By JAKE SORIANO
Photos by LALA ORDENES
At first glance, the Quezon City Regional Trial Court looks more like a church than a court.
An assortment of statues — Christ on the cross, the child Jesus, the Virgin Mary — stare down on court employees, lawyers, police officers, nervous witnesses, family members of the accused or the victim, waiting for their turn to enter the court.
Behind the icons, cursive letters say, “Mother of Perpetual Help, Pray for Us,” a church altar almost, facing long benches that are arranged as if to seat a congregation.
On the right is Branch 83, a small room that can hold maybe 30 people at most, and it is here where trials continue five years on against the suspects in the 2011 road crash that killed veteran journalist and VERA Files trustee Lourdes “Chit” Estella-Simbulan.
She was on her way to the UP-Ayala Technohub when two speeding buses rammed the taxi she was in.
For her friends and family, two things this August highlight her yet-to-be-resolved court case.
On the 19th, Estella-Simbulan would have celebrated her 59th birthday.
Road safety laws
Earlier in July, a measure that could have prevented her untimely death became law. To be more exact, Republic Act 10916, or the Road Speed Limiter Act of 2016 lapsed into law, having been submitted to former President Benigno Aquino III during his final months in office.
“It’s a step in the right direction,” lawyer Sophia San Luis, executive director of Imagine Law, says. “Only 80 countries in the world have speed limiter laws and we’re now one of them.”
The law is a pro-active and pre-emptive approach to ensure the public’s safety against speed- related incidents. Only public utility buses, closed vans, haulers or cargo trailers, shuttle services, cargo trucks are required by this law to install speed limiters in their vehicles.
Advocates have frequently stressed road crashes are not accidents, are not to be blamed to fate or the will of God. Rather, they are highly preventable if policies and institutional mechanisms are properly in place.
On the site of the road crash that killed Estella-Simbulan, a marker has been erected and stands today, reminding drivers and commuters of Quezon City’s “unwavering commitment to make Commonwealth Avenue one of the safest thoroughfares in the Philippines.”
Despite the attention and the subsequent conservation on road safety her death has spurred, fatalities had not significantly decreased.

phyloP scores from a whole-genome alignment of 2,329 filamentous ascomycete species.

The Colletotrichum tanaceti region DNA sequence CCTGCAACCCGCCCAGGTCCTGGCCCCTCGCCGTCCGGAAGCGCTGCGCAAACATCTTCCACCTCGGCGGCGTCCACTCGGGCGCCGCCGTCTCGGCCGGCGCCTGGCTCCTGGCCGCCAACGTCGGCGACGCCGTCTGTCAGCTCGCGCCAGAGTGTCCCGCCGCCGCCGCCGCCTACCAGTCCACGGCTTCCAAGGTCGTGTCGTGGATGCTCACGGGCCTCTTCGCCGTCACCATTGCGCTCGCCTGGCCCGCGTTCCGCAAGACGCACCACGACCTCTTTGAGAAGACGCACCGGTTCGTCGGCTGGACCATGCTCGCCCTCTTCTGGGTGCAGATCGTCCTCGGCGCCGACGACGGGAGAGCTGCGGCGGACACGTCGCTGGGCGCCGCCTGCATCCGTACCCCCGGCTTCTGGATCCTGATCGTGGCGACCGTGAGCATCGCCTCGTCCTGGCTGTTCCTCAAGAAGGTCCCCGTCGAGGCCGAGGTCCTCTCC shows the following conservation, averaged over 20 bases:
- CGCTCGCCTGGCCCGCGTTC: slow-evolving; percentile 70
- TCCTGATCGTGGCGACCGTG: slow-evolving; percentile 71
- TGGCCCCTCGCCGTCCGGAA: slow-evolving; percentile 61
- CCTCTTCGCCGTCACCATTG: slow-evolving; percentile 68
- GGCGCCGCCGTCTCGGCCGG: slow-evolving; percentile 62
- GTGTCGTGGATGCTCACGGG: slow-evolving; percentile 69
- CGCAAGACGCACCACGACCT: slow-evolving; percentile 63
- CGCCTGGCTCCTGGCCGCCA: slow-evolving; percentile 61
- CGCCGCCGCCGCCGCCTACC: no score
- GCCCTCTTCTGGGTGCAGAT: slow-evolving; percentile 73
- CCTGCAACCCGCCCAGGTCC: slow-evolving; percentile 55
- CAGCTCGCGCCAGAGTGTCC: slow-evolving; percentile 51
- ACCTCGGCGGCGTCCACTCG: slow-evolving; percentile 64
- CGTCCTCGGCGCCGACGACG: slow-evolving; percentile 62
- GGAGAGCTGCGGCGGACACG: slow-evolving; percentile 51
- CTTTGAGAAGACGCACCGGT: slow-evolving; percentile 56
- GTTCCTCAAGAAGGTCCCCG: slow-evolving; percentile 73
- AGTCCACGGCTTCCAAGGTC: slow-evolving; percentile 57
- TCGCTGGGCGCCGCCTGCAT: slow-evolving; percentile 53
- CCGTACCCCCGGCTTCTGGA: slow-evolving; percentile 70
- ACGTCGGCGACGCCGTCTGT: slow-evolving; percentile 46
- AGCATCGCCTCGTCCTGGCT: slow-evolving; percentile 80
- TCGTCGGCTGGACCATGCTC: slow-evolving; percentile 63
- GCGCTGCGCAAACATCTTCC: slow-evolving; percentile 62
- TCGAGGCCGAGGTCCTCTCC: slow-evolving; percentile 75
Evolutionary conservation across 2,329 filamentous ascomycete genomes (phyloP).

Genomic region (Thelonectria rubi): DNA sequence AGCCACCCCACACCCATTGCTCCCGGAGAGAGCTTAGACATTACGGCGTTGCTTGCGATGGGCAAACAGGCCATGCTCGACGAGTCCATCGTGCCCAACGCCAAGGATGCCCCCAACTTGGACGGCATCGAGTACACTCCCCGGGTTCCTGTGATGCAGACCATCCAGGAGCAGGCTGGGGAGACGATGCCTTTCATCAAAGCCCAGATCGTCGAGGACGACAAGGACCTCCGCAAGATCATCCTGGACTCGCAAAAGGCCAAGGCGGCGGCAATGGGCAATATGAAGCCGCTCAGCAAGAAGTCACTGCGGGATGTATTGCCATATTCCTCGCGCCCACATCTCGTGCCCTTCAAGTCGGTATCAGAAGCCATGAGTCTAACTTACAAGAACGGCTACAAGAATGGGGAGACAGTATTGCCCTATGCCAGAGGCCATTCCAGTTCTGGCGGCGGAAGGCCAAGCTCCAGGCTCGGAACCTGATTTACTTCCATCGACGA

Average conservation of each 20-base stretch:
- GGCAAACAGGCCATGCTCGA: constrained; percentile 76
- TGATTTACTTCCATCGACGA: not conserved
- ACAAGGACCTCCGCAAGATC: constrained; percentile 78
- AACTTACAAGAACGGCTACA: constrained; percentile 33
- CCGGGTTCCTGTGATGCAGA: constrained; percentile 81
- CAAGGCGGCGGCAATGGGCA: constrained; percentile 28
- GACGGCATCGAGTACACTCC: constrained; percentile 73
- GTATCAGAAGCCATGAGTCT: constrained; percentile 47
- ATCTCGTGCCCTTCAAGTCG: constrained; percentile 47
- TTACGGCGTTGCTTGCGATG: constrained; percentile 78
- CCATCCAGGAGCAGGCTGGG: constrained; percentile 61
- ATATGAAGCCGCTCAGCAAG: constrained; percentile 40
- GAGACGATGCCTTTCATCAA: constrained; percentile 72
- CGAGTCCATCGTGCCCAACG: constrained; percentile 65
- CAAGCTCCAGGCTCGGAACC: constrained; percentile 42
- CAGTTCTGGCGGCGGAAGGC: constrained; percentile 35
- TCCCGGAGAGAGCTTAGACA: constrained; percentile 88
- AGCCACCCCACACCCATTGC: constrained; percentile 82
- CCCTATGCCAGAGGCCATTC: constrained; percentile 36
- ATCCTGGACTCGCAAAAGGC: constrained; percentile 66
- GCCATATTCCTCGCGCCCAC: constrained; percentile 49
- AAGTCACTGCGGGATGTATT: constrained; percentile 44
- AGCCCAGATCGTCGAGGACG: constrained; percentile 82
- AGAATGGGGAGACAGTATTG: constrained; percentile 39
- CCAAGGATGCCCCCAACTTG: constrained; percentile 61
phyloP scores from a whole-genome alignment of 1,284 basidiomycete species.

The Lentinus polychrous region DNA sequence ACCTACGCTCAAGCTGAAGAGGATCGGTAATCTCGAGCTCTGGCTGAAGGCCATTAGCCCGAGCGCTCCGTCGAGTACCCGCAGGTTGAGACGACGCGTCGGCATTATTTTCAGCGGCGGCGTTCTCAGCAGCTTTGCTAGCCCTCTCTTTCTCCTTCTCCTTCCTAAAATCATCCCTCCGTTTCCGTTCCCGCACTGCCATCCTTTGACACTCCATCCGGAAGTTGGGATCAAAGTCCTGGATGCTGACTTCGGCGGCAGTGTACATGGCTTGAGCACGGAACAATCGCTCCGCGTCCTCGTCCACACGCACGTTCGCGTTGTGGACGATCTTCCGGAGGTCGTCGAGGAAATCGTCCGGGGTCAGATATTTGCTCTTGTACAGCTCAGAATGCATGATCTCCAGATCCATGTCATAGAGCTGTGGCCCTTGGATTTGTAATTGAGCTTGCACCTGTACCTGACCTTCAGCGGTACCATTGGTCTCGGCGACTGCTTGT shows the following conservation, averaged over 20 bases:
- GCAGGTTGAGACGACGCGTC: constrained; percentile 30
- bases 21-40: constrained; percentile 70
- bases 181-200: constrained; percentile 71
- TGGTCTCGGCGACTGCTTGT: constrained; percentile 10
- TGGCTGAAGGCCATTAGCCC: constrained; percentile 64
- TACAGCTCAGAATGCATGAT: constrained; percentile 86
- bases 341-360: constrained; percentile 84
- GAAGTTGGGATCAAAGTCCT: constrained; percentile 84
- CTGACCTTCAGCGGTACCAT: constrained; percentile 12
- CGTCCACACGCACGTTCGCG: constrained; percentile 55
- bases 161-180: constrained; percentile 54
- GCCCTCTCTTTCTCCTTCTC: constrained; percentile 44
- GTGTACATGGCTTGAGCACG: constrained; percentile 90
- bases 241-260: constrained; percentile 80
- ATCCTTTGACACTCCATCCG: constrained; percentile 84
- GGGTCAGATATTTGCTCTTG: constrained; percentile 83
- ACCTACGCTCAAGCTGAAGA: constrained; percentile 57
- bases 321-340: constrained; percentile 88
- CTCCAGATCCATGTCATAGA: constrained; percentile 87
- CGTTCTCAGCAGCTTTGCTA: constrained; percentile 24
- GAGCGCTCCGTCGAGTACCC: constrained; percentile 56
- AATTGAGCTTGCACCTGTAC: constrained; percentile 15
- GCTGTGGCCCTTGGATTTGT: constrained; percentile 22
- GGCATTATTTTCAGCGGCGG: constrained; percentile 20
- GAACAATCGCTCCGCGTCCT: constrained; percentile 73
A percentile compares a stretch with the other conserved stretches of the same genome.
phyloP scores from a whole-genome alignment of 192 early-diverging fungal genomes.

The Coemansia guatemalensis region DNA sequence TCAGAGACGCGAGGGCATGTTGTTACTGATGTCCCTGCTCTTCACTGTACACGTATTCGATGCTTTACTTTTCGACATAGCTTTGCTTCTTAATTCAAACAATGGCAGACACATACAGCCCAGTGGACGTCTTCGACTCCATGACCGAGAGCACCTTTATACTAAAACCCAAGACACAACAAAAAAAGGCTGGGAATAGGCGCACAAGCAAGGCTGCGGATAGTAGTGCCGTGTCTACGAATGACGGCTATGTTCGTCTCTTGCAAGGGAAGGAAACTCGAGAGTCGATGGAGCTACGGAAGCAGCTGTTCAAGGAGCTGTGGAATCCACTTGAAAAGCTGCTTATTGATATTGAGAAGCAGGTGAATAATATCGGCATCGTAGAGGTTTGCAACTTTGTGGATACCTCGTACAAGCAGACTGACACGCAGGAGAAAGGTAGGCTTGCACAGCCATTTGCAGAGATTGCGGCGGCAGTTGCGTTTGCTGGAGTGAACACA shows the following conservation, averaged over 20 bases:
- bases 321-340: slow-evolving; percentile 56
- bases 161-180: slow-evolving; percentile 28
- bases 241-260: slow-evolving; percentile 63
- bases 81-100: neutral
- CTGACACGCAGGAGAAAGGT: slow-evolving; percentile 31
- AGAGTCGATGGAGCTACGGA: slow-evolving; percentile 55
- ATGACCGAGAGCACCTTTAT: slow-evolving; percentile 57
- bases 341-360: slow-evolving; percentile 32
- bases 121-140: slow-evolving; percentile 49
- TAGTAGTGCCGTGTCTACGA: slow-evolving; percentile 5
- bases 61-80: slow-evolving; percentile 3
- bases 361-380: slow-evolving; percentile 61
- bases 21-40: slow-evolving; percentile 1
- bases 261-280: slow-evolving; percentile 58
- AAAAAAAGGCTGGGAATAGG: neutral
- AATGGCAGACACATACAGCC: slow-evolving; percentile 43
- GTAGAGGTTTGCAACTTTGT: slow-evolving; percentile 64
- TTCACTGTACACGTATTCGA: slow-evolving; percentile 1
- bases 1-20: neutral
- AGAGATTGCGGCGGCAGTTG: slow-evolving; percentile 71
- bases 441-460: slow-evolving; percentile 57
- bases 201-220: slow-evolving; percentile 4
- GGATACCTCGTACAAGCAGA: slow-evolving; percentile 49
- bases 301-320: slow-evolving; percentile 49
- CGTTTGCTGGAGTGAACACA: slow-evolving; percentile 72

Data from the Metropolitan Manila Development Authority (MMDA) show at least one person dies every day in a road crash in Metro Manila in 2015. In the same year, the Philippine National Police–Highway Patrol Group data show overspeeding as still the major culprit.
But it might take a few years before the public sees the law being fully implemented. It’s been almost a month, but the President’s office still hasn’t published the law.
Only until it has been published by the Official Gazette or in a publication with national circulation, will the law become effective, and its implementing rules and regulations or IRRs can be drafted.
“Until then, you can’t really exact compliance from the covered vehicles,” San Luis says.
And due to the technical nature of the law, it might take a while to draft the IRRs.
“The speed limiters need to be standardized and the LTO and/or LTFRB is in charge of supervising and inspecting the settings of the speed limiters to correspond to maximum allowable limits in the route of the vehicle,” lawyer Evita Ricafort, also of Imagine Law, adds. The Department of Science and Technology as well as the Department of Trade and Industry are also involved in drafting the law’s IRRs.
Another road safety law, the Anti Drunk and Drugged Driving Act of 2013 only finalized its IRR after two years, in 2015. Only then could the law enforcers implement the law.
Estella-Simbulan’s family has no plans yet for her birthday, but her sister from the U.S. has recently arrived and they have visited her crypt a few days ago, according to her nephew Gino.
The rest of the family have plans to get together on the weekend to visit her at San Agustin Church.
Five years on, her case file has become thicker and thicker with photos, affidavits, court notes but without a clear resolution in sight.
Among the contents of the case file is a supplemental complaint-affidavit executed in 2011 by Roland Simbulan.
In it, he calls “extraordinary” the circumstances of Estella-Simbulan’s “sudden, unexpected and violent death,” one that could and should have been prevented by good road safety laws.